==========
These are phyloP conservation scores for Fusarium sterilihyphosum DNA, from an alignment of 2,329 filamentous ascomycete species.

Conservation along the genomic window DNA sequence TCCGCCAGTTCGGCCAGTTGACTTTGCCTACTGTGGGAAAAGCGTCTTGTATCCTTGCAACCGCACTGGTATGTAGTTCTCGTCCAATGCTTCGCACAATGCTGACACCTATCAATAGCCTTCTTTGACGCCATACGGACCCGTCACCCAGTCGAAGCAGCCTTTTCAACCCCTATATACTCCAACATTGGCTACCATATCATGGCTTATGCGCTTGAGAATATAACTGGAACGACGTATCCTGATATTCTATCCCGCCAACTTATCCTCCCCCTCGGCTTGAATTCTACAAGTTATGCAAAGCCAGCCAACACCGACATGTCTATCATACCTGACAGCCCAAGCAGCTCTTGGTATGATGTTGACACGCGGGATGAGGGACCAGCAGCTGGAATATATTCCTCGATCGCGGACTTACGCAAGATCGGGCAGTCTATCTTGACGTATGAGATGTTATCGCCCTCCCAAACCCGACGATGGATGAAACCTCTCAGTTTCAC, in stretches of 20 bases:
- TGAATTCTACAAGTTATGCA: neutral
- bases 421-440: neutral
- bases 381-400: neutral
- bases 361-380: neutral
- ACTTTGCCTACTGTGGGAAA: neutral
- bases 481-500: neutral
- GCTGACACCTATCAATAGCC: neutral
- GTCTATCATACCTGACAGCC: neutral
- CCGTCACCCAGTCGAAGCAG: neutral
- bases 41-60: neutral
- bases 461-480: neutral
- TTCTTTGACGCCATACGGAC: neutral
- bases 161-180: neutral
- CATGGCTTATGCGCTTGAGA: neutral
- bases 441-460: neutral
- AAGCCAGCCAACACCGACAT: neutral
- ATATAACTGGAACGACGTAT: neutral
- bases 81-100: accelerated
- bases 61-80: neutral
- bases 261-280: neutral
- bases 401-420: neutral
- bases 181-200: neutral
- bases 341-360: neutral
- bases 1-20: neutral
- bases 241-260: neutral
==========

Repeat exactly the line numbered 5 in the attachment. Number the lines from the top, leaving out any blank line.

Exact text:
- bases 381-400: neutral